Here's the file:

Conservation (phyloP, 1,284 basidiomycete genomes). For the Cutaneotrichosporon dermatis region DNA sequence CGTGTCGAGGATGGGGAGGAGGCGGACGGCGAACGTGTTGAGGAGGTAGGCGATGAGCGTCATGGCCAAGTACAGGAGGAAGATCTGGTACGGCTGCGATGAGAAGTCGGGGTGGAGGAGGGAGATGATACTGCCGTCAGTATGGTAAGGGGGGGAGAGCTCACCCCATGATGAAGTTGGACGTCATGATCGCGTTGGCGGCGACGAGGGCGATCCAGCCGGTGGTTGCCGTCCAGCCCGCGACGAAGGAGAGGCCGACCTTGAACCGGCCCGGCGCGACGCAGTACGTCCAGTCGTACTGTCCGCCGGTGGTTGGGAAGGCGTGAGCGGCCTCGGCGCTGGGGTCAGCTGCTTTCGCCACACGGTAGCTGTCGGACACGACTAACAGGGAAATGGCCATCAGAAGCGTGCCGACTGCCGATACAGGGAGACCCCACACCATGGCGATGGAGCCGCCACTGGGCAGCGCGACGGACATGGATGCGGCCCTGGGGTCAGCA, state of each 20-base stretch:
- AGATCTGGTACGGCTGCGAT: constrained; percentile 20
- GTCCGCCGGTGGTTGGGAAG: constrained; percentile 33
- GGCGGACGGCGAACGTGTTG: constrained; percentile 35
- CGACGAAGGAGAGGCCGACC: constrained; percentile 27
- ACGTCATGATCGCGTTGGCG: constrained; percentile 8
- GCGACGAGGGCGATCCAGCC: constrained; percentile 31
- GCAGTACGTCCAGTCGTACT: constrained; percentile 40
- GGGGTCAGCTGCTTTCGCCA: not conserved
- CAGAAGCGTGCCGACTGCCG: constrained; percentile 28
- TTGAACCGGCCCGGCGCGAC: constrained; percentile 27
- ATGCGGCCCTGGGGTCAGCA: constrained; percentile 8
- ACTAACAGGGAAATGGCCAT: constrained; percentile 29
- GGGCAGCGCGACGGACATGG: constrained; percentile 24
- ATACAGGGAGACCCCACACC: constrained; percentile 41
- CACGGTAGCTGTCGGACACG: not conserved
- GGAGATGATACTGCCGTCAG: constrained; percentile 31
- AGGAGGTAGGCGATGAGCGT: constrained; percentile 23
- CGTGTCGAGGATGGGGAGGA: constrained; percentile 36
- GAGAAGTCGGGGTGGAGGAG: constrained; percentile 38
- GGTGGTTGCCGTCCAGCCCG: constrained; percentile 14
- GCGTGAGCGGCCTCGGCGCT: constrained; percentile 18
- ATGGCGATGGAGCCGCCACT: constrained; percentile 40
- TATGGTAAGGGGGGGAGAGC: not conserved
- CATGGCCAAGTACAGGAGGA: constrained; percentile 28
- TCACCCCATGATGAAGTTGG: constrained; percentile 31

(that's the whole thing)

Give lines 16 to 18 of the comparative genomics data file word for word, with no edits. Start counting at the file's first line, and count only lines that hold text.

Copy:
- CACGGTAGCTGTCGGACACG: not conserved
- GGAGATGATACTGCCGTCAG: constrained; percentile 31
- AGGAGGTAGGCGATGAGCGT: constrained; percentile 23